As of this writing, Tim seems to be progressing well. His numbers look good, his kidney appears to be functioning despite all the trauma, and he’s been moved out of ICU into another room at U of M’s CVC (Cardiovascular Center). Lord help us, I hope this fixes things. We’re running out of options as to what more could be done in there, and Dr. Gallagher says he’s not a good candidate for the big scary open surgery (more about that here). It’s getting harder and harder not to pre-worry, people.
My plan is to get a few things done here – work, laundry, taxes, yada yada – and head back to Ann Arbor in a day or two. And I’d REALLY like to write something for the Gazette other than our medical crises.
I’ll tell you what, though. We’re not leaving U of M Hospital until Tim feels good and ready to come home. And of course, we’ll push for them to check that aneurysm before we head north. There’s only so many midnight ambulance rides people should have to endure. If only U of M Hospital wasn’t four hours away. I know a lot of Traverse City people can relate.
Here’s a Not-So-Funny Postscript: At the Munson Emergency Room, the consulting vascular physician was the one who botched Tim’s first aneurysm surgery in 2008, setting us on this nightmare journey (let me know if you want his name – happy to name names). In the Munson ER a couple weeks ago, it was his partner who consulted. Can they not find any competent vascular docs to consult?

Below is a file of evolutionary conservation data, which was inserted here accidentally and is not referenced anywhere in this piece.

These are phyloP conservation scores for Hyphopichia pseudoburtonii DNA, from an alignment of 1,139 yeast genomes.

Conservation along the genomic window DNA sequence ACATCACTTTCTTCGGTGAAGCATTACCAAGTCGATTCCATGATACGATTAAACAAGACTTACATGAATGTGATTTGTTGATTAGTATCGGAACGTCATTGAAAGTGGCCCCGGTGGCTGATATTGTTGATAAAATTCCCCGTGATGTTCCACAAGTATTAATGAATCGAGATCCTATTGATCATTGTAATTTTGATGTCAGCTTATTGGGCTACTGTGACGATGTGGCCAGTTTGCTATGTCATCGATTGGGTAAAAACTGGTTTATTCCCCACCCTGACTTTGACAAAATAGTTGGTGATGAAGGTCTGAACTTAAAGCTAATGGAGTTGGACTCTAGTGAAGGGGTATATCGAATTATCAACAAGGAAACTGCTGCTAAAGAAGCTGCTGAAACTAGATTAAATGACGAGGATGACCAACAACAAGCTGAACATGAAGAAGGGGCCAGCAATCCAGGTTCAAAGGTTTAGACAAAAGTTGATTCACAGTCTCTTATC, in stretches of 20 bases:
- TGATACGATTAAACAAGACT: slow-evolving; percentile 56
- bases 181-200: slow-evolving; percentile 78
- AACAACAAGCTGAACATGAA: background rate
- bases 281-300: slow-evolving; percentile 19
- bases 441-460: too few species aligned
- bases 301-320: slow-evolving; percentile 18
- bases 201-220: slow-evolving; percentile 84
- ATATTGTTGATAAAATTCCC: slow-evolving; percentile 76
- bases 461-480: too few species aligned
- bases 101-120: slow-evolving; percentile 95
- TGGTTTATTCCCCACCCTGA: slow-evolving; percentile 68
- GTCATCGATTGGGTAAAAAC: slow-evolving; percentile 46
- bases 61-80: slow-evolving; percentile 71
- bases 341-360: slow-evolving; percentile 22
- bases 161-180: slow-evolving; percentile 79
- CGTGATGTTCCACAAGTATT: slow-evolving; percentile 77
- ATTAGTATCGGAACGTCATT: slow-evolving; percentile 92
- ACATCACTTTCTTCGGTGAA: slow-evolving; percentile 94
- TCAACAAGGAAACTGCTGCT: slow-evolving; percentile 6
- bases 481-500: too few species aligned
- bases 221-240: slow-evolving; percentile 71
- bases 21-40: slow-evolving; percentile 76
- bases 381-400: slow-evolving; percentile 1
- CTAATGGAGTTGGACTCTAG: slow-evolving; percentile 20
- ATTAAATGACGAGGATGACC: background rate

Anyway, Tim took one look at that doctor and told him to get out, saying that if it wasn’t for him, we wouldn’t be in this nightmare. I had already left to come home at that point, but it’s a good thing I wasn’t there, or I’d surely have been hauled in for murder.
Jane’s World: Sometimes You End Up at University of Michigan Hospital
Oh Jane….I’m so sorry. You are such a strong person. Your family are very lucky to have you. Sending a big hug.
Linda W. from yoga
Sending prayers for your whole family Jane. It just shouldn’t have to be such a mess and you have to feel so hopeless. Our family endured something similar last year. We are touched by your story. MW.
Praying for Tims complete recovery. Seems you two have been through enough. Like e you guys.
Good grief, Jane, how traumatic for Tim, you and the rest of the family. Sending prayers of healing Tim’s way and prayers of patience and perseverance for you. This is more than any one family should have to endure.
Hope he will be ok. I would like to know who the TC surgeon was. You sure have had more than your share. Hugs to both of you. Merry Samuelson Ball
Just read this today. OMG. We had no idea what was happening. You guys have such strength. Of course you will be in Jeff’s and my prayers.
Thanks, Barb! We’re hanging in there. He seems to be recovering well following a rough month of surgeries.
[…] I guess sometimes life gives us a second chance to respond in present day the way we wished we could have in the past. As most Gazette readers know, Jane’s husband, Tim, has once again been thrust into a medical crisis. At this point, it’s involved three very serious and if we’re being honest, life-threatening surgeries. You can read about Jane’s recaps of the first two surgeries here and here. […]